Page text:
Hope Is Our Food
Ninth Sunday after Pentecost
Analysis by Nathan Hall
13 Now when Jesus heard this, he withdrew from there in a boat to a deserted place by himself. But when the crowds heard it, they followed him on foot from the towns. 14 When he went ashore, he saw a great crowd; and he had compassion for them and cured their sick. 15 When it was evening, the disciples came to him and said, “This is a deserted place, and the hour is now late; send the crowds away so that they may go into the villages and buy food for themselves.” 16 Jesus said to them, “They need not go away; you give them something to eat.” 17 They replied, “We have nothing here but five loaves and two fish.” 18 And he said, “Bring them here to me.” 19 Then he ordered the crowds to sit down on the grass. Taking the five loaves and the two fish, he looked up to heaven, and blessed and broke the loaves, and gave them to the disciples, and the disciples gave them to the crowds. 20 And all ate and were filled; and they took up what was left over of the broken pieces, twelve baskets full. 21 And those who ate were about five thousand men, besides women and children.
Step 1: Initial Diagnosis (External Problem): Wilderness Starvation
Step 2: Advanced Diagnosis (Internal Problem): Not Enough
The disciples feared that there was not enough food to go around for the crowd gathered in the wilderness. If they shared with everyone what was available to them, they might get less than they needed or wanted. We likewise have good reason to fear scarcity. The stakes are high, the forces at play powerful, and we are being tossed to and fro. We are hungry for justice, for safety, for peace—for ourselves, and for others. But our dread that there might not be enough to go around overwhelms our courage.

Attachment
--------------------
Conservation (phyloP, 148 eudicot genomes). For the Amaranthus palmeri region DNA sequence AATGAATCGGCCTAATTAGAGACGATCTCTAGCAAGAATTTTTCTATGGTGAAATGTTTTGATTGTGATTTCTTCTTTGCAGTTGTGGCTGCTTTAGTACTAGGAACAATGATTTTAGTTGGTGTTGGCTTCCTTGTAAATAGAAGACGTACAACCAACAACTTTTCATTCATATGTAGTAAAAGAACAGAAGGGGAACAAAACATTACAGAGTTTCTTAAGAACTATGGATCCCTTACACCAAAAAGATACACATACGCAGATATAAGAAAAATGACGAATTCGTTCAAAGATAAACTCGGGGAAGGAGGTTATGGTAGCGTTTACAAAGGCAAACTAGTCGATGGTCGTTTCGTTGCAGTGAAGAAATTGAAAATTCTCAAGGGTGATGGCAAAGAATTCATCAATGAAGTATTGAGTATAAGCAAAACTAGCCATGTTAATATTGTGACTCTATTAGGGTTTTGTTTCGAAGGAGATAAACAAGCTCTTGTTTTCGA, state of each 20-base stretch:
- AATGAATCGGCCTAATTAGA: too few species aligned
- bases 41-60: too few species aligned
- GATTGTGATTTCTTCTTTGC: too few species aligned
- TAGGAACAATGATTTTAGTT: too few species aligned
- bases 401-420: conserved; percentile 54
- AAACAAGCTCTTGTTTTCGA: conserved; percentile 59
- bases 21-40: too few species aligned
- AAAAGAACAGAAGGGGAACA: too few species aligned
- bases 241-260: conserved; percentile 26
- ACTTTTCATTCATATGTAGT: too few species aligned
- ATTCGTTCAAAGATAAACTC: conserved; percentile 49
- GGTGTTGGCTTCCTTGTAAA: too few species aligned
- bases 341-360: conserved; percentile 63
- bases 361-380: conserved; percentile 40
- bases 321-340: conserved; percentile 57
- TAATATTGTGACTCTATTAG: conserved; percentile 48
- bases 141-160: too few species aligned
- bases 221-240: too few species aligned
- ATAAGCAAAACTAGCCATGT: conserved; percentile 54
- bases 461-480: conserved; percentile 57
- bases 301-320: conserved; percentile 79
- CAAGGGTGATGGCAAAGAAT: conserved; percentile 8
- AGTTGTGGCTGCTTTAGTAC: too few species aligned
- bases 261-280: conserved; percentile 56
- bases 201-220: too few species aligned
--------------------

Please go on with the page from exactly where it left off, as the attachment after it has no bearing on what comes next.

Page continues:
Step 3: Final Diagnosis (Eternal Problem): Despair
What hope do we have? After many gut-wrenching hours swiping through our social media feeds, we have not seen much cause for hope. Divisions increase. Memes plant the seeds of irrational bias. Resigned, depressed, left without hope, or otherwise spiritually impoverished.
In our secular society, where do we look for deliverance? We look to our government, our courts, our church’s leadership. But no person or institution can be granted universal moral authority. All such authorities have been systematically eliminated. No one can feed the hunger that consumes us. No one can save us.
Step 4: Initial Prognosis (Eternal Solution): Jesus Is/Gives Food for Life
The Christian is found by hope. In the wilderness, the disciples saw absolutely no earthly possibility of feeding the multitudes. That didn’t stop Jesus. Today we disciples may look around and believe that we are out of earthly possibilities, except that God has inhabited the stuff of this earth. God has come to us in bread and wine. God has claimed us at baptism. God has promised that no devil, no ruler, no mob, no injustice, nothing in all creation will separate us from this love (Romans 8:39). And to prove the point Jesus inhabits the same flesh as us, offering himself with bread and wine: “This is my body/blood given for you for the forgiveness of sins.” Jesus becomes a child of earth, and lifts up earthly elements, reminding us that by God’s goodness we are richly fed.
Step 5: Advanced Prognosis (Internal Solution): It Is Enough
Like the disciples, we will never have or be enough by ourselves. But Jesus is enough for us. That does not mean we withdraw from the world in pietistic purity or impious fear. Instead, sustained by Jesus and his promises, we return to the fray with hope where worldly wisdom suggests there is no cause for hope. Yes, the stakes are high, but Jesus has already defeated the worst enemy, death. All things are possible for God.
Step 6: Final Prognosis (External Solution): Food Distribution
Jesus invites us to share the food with which we have been fed: We share the hope that is in us. Hope is not only the food that satisfies us, it summons love for others out of us. It’s not a command: “you must share this goodness or else!” But bubbles up in fits of joy, as God uses us as little Christs to feed our neighbors.